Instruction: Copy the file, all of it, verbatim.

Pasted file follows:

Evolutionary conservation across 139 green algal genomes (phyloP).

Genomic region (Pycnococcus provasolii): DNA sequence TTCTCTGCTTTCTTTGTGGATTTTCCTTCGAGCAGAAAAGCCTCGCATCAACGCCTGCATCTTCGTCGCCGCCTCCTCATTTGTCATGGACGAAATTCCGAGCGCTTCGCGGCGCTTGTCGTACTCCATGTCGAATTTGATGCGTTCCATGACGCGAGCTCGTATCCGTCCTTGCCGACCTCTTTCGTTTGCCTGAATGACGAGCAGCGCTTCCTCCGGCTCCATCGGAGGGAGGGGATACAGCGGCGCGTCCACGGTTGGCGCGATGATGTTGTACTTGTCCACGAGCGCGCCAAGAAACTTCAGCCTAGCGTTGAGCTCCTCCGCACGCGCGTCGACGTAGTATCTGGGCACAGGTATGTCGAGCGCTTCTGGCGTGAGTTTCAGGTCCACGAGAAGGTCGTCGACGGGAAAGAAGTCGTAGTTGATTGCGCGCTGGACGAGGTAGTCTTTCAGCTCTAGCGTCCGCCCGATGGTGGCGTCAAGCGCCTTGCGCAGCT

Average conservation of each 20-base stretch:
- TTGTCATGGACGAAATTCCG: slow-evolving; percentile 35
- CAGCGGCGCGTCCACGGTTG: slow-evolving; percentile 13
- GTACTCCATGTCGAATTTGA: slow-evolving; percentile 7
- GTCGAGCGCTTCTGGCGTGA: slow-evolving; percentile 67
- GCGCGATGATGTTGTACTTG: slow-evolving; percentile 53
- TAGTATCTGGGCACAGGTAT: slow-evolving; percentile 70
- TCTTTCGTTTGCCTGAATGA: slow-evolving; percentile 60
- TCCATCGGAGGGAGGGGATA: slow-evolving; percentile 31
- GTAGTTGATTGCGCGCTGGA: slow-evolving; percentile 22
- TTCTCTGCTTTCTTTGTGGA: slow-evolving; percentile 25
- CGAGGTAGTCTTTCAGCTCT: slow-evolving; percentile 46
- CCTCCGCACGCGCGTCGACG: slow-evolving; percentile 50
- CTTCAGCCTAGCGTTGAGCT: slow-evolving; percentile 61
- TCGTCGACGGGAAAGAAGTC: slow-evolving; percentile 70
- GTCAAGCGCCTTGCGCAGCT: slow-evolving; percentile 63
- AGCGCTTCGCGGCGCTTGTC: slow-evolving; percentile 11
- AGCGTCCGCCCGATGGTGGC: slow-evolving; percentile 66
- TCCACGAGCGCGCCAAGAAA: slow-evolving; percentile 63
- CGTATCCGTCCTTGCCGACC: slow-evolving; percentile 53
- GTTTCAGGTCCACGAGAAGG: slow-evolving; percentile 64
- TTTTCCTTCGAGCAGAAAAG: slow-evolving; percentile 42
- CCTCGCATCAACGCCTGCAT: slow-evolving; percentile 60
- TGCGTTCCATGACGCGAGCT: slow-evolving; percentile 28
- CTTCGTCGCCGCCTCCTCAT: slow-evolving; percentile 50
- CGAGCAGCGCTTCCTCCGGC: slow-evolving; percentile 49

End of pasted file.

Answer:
Evolutionary conservation across 139 green algal genomes (phyloP).

Genomic region (Pycnococcus provasolii): DNA sequence TTCTCTGCTTTCTTTGTGGATTTTCCTTCGAGCAGAAAAGCCTCGCATCAACGCCTGCATCTTCGTCGCCGCCTCCTCATTTGTCATGGACGAAATTCCGAGCGCTTCGCGGCGCTTGTCGTACTCCATGTCGAATTTGATGCGTTCCATGACGCGAGCTCGTATCCGTCCTTGCCGACCTCTTTCGTTTGCCTGAATGACGAGCAGCGCTTCCTCCGGCTCCATCGGAGGGAGGGGATACAGCGGCGCGTCCACGGTTGGCGCGATGATGTTGTACTTGTCCACGAGCGCGCCAAGAAACTTCAGCCTAGCGTTGAGCTCCTCCGCACGCGCGTCGACGTAGTATCTGGGCACAGGTATGTCGAGCGCTTCTGGCGTGAGTTTCAGGTCCACGAGAAGGTCGTCGACGGGAAAGAAGTCGTAGTTGATTGCGCGCTGGACGAGGTAGTCTTTCAGCTCTAGCGTCCGCCCGATGGTGGCGTCAAGCGCCTTGCGCAGCT

Average conservation of each 20-base stretch:
- TTGTCATGGACGAAATTCCG: slow-evolving; percentile 35
- CAGCGGCGCGTCCACGGTTG: slow-evolving; percentile 13
- GTACTCCATGTCGAATTTGA: slow-evolving; percentile 7
- GTCGAGCGCTTCTGGCGTGA: slow-evolving; percentile 67
- GCGCGATGATGTTGTACTTG: slow-evolving; percentile 53
- TAGTATCTGGGCACAGGTAT: slow-evolving; percentile 70
- TCTTTCGTTTGCCTGAATGA: slow-evolving; percentile 60
- TCCATCGGAGGGAGGGGATA: slow-evolving; percentile 31
- GTAGTTGATTGCGCGCTGGA: slow-evolving; percentile 22
- TTCTCTGCTTTCTTTGTGGA: slow-evolving; percentile 25
- CGAGGTAGTCTTTCAGCTCT: slow-evolving; percentile 46
- CCTCCGCACGCGCGTCGACG: slow-evolving; percentile 50
- CTTCAGCCTAGCGTTGAGCT: slow-evolving; percentile 61
- TCGTCGACGGGAAAGAAGTC: slow-evolving; percentile 70
- GTCAAGCGCCTTGCGCAGCT: slow-evolving; percentile 63
- AGCGCTTCGCGGCGCTTGTC: slow-evolving; percentile 11
- AGCGTCCGCCCGATGGTGGC: slow-evolving; percentile 66
- TCCACGAGCGCGCCAAGAAA: slow-evolving; percentile 63
- CGTATCCGTCCTTGCCGACC: slow-evolving; percentile 53
- GTTTCAGGTCCACGAGAAGG: slow-evolving; percentile 64
- TTTTCCTTCGAGCAGAAAAG: slow-evolving; percentile 42
- CCTCGCATCAACGCCTGCAT: slow-evolving; percentile 60
- TGCGTTCCATGACGCGAGCT: slow-evolving; percentile 28
- CTTCGTCGCCGCCTCCTCAT: slow-evolving; percentile 50
- CGAGCAGCGCTTCCTCCGGC: slow-evolving; percentile 49